The rest of the story…
DETROIT (AP) – General Motors rolled out the Chevrolet Volt two years ago with lofty sales goals and the promise of a new technology that someday would help end America’s dependence on oil.
So it seemed like a good thing in August when sales of the $40,000 car set a monthly record of 2,800. But a closer look shows that things aren’t what they seem for the cutting-edge car.
Sales rose mostly because of discounts of almost $10,000, or 25 percent of the Volt’s sticker price, according to figures from TrueCar.com, an auto pricing website.
GM’s discounts on the Volt are more than four times the industry’s per-vehicle average, according to TrueCar estimates. …
…It costs $60,000 to $75,000 to build a Volt, including development, manufacturing and raw materials, estimates Sandy Munro, president of Munro & Associates, a Troy, Mich., a company that analyzes vehicle production expenses for automakers. Much of the cost comes from an expensive combination of two power systems — electric and gasoline. With a sticker price of $40,000, minus the $10,000 the company pays in incentives, GM gets roughly $30,000 for every Volt. So it could be losing at least $30,000 per car.
The automaker says Munro’s estimate is high because it doesn’t spread the Volt’s costs far enough into the future,…
U.S. Volt sales totaled just 7,700 in 2011, short of GM’s goal of 10,000 and a fraction of the 136,000 for the Prius hybrid, the world’s best-selling alternative fuel vehicle.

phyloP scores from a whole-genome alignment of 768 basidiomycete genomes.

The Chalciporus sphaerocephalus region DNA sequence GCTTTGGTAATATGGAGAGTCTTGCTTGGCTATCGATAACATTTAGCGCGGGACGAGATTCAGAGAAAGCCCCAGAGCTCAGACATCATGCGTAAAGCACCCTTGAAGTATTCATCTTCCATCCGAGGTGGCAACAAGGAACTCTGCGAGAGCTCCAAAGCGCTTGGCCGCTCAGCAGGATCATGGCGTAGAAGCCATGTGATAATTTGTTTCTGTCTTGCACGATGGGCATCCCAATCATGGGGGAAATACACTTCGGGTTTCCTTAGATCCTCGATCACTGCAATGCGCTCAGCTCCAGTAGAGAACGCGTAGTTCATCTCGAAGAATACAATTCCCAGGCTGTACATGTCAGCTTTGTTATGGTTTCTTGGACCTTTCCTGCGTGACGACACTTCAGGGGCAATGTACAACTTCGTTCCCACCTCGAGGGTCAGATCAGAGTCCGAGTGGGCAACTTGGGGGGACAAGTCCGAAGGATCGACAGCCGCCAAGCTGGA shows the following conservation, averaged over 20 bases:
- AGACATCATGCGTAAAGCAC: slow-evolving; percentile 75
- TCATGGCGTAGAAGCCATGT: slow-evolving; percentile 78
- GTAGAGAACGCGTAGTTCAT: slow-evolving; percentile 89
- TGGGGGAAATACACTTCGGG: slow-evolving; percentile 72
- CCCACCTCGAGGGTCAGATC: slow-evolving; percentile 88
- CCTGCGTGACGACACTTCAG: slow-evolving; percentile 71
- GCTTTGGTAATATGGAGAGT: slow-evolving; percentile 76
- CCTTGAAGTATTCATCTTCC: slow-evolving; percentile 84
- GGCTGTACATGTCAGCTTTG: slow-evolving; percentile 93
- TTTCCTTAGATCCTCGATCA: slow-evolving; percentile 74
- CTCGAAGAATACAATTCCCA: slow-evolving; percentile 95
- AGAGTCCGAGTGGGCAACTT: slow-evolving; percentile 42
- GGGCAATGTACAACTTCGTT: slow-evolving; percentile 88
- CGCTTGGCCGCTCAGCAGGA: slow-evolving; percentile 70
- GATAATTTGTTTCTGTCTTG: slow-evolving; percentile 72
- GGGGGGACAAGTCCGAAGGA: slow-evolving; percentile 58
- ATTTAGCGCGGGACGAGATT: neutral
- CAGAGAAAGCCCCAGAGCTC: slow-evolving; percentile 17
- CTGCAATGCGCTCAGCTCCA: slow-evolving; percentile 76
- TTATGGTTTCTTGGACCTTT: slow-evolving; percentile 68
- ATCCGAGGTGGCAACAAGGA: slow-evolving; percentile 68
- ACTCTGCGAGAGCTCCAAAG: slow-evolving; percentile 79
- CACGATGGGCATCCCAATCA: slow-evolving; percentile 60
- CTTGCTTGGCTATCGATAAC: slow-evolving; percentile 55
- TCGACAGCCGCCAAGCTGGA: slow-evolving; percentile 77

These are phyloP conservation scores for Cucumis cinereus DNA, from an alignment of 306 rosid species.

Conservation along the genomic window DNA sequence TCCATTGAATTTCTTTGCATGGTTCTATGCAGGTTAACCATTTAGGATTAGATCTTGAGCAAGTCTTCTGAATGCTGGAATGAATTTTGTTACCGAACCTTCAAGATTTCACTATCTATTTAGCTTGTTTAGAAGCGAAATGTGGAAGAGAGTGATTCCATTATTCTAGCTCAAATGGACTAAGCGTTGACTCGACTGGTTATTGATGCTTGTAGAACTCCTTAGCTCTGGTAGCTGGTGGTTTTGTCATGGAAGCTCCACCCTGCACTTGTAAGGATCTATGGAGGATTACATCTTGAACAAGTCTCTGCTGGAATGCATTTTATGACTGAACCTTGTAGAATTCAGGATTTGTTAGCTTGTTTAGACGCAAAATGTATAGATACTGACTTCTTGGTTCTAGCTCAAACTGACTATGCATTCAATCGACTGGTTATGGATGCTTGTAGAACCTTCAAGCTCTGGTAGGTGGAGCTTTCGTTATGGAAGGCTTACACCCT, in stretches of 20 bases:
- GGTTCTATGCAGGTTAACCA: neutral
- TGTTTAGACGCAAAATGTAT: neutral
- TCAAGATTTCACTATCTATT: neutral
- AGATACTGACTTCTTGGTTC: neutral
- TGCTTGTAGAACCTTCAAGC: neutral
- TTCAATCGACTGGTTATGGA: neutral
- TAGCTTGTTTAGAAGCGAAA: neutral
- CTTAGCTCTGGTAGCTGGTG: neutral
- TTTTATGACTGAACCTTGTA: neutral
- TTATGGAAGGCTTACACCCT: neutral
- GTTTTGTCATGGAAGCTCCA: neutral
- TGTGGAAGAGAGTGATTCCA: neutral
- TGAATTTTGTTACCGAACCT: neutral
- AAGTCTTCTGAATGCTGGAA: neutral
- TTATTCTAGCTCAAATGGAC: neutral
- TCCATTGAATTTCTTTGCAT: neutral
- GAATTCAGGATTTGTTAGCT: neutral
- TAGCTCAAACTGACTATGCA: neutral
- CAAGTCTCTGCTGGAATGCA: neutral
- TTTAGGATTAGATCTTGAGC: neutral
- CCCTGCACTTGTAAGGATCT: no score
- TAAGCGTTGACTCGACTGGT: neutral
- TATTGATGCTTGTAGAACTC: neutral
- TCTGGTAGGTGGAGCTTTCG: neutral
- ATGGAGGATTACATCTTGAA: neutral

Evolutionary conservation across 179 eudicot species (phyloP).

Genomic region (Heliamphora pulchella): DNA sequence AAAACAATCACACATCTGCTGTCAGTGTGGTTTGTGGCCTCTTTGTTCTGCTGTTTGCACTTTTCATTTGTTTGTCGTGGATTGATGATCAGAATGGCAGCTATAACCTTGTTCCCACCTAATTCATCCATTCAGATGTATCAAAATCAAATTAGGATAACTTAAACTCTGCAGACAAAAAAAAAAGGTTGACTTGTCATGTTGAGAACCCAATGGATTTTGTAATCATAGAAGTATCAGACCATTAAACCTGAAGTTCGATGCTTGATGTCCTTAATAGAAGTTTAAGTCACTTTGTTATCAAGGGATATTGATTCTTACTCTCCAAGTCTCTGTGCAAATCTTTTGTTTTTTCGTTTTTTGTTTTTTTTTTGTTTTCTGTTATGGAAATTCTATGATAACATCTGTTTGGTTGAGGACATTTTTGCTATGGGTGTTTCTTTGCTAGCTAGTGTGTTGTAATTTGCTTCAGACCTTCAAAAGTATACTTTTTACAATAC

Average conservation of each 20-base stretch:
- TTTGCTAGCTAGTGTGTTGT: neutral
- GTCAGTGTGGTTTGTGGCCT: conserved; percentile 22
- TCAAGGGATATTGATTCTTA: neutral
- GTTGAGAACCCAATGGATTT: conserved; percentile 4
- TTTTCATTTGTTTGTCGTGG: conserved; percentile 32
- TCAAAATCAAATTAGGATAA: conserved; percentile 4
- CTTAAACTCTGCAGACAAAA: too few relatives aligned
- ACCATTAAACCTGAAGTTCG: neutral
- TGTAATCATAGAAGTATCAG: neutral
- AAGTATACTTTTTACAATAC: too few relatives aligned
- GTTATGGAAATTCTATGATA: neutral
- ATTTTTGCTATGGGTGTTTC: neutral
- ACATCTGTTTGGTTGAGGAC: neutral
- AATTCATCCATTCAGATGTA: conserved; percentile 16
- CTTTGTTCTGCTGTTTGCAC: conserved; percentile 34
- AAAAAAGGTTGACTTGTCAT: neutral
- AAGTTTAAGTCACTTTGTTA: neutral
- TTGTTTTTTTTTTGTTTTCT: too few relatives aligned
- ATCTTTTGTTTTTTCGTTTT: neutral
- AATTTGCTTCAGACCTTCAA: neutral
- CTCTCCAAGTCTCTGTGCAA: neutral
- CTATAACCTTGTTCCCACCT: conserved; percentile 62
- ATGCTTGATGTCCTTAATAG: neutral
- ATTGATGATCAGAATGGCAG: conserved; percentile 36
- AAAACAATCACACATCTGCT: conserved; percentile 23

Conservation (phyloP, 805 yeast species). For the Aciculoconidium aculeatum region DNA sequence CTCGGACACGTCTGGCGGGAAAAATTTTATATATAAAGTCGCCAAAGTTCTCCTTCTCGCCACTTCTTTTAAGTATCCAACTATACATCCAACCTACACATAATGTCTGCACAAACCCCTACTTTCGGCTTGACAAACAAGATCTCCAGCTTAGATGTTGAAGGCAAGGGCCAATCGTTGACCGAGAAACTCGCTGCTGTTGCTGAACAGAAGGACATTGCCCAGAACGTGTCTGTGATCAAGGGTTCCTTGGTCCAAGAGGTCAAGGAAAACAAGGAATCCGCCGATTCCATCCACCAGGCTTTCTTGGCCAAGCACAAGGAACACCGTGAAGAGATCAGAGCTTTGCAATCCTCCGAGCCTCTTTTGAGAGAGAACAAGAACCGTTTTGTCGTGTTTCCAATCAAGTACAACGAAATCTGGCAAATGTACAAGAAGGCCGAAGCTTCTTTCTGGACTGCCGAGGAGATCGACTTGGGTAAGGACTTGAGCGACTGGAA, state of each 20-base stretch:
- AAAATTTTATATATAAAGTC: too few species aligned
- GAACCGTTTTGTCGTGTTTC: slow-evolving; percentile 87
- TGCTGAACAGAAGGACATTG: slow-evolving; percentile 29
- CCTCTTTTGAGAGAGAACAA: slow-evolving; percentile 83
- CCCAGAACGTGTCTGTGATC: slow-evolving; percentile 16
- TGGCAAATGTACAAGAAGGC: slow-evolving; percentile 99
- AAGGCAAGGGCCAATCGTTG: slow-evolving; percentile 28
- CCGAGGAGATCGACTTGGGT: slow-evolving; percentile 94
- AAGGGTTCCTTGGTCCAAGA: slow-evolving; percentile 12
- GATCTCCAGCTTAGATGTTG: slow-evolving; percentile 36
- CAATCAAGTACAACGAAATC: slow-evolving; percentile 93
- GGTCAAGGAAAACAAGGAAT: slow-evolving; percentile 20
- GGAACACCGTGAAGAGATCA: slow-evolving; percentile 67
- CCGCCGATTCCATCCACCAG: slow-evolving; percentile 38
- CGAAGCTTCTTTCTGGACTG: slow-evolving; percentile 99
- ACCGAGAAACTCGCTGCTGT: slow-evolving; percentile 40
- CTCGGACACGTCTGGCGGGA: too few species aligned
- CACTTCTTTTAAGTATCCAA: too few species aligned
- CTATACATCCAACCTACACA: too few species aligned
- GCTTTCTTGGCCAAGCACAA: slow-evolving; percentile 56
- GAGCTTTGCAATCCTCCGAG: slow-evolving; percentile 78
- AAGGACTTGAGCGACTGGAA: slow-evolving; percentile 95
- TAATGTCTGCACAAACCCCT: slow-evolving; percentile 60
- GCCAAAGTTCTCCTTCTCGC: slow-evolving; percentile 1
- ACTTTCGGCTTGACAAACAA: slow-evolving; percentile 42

The Volt is now the top-selling electric car in the U.S. — 7,400 ahead of the Prius Plug-in. Nissan’s Leaf is a distant third, and analysts say Volt sales could reach 20,000 this year.
The carpool problem, which had cost sales on the West Coast, also was resolved. California has 1,500 miles of freeway lanes that can be used only by cars carrying two or more people. But there are exceptions allowing lower-pollution vehicles with one person. Initially, the Volt didn’t qualify because its gasoline-powered generator didn’t meet the pollution standards.
Keller, 82, who volunteers to take senior citizens to the grocery store and medical appointments, says he’s driven more than 1,100 miles in his Volt, and hasn’t bought any gasoline. Charging the car has boosted his electric bill by about $40 per month, but he used to spend $200 a month on gas for the Lexus.
“I don’t go to the (gas) station and I don’t have to worry about the price,” he says.
AIMING FOR THE MAINSTREAM
While the Volt isn’t helping GM’s bottom line, it’s not in danger of being canceled anytime soon.
GM can subsidize the Volt’s cost from profits on other cars, says CapStone’s Driscoll. But eventually GM will have to get closer to breakeven or make money, he says. …
GM’s Cain says the company wants all cars and trucks to be profitable, but some take longer than others.
“Its prime purpose was to introduce a new generation of technology,” says Lutz, the former vice chairman. “And at the same time … demonstrate to the world that GM is way more technologically capable than the people give it credit for.”